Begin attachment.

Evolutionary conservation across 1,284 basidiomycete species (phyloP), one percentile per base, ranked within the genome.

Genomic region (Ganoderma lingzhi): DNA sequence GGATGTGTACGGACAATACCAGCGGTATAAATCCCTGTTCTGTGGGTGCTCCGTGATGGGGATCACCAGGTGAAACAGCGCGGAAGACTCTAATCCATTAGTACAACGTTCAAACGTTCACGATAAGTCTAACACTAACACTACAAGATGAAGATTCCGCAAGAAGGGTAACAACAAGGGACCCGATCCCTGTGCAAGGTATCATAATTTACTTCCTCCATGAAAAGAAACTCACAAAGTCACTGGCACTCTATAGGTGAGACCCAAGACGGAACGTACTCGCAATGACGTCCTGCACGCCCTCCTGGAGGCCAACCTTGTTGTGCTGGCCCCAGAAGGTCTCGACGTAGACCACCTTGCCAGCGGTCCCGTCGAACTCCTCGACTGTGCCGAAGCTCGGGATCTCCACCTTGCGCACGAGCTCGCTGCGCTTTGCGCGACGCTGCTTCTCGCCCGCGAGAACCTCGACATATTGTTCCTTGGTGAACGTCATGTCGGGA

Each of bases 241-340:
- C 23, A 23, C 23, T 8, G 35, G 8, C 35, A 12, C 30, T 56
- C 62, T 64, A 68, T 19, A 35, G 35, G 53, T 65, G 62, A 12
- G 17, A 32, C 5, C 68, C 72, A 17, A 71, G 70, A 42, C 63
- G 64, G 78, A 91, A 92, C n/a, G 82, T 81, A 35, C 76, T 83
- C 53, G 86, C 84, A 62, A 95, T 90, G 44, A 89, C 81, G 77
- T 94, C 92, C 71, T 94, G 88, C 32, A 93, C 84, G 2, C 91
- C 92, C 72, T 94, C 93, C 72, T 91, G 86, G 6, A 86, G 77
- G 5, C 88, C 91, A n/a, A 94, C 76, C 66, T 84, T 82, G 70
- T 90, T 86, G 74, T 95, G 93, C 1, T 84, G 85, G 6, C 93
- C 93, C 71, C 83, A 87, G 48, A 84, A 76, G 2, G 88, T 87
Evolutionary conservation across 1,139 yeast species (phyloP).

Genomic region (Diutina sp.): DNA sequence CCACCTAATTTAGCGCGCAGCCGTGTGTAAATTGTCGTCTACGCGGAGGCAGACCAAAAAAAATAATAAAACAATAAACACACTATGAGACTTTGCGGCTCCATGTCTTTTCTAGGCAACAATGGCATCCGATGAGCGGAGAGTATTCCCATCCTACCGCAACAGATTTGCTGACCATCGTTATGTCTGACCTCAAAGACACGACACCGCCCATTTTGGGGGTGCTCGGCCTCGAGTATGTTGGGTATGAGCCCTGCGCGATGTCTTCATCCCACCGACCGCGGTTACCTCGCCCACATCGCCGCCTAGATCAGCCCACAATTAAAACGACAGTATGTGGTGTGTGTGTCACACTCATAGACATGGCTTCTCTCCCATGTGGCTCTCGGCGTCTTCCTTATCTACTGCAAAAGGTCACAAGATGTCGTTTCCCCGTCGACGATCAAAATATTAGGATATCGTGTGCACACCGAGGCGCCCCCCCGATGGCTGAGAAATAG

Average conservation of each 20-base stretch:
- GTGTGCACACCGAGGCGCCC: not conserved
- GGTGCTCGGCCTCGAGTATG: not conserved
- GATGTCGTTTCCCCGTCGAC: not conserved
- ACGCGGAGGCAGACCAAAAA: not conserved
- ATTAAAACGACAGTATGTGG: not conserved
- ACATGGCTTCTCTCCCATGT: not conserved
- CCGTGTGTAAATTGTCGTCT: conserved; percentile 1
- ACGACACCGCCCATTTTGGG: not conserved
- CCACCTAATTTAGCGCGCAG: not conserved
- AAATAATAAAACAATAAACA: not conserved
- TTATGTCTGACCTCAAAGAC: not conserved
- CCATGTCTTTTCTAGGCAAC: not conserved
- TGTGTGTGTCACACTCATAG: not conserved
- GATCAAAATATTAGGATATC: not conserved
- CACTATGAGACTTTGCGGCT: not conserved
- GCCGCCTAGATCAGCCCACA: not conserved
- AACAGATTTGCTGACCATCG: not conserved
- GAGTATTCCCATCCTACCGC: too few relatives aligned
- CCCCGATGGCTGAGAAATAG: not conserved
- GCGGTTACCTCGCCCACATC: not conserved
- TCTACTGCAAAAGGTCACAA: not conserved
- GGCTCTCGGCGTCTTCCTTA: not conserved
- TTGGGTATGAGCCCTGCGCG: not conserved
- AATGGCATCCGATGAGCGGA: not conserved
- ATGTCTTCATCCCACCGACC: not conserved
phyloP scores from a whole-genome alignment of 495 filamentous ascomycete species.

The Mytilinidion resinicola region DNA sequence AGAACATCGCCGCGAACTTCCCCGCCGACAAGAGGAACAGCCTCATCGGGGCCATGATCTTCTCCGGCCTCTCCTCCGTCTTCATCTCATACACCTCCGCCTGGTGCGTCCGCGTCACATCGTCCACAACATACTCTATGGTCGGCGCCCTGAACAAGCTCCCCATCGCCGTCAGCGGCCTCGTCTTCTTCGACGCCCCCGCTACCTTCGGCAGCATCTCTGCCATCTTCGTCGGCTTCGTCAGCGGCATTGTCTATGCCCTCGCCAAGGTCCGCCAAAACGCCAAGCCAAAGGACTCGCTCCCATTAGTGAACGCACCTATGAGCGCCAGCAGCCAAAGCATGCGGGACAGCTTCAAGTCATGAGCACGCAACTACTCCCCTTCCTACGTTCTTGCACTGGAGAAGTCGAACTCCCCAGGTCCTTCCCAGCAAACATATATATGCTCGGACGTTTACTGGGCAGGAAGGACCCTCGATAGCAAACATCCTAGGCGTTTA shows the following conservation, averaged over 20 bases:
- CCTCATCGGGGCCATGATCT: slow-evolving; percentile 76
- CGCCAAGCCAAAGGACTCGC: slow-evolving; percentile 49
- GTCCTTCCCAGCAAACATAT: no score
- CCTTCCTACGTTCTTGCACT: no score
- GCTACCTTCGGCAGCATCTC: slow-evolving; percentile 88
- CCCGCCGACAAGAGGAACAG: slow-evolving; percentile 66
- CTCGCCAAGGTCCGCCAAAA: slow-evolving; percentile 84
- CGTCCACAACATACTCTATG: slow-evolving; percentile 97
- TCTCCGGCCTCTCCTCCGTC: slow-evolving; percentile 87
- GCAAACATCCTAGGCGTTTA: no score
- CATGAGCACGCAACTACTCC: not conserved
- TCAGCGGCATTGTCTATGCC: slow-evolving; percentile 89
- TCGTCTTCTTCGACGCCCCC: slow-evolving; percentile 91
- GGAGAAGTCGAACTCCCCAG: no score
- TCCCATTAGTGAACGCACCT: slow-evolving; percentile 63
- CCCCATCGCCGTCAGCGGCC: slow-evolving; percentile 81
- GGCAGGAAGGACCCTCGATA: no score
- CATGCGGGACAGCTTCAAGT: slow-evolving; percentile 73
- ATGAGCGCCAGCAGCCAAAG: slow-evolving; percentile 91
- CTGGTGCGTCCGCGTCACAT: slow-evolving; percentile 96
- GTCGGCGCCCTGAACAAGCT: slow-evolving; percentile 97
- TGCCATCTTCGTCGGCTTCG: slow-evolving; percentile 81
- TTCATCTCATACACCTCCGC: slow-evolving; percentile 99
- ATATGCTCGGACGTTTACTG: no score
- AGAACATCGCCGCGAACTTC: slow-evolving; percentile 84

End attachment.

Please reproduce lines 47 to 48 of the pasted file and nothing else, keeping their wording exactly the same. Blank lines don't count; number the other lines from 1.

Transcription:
- CCTTCCTACGTTCTTGCACT: no score
- GCTACCTTCGGCAGCATCTC: slow-evolving; percentile 88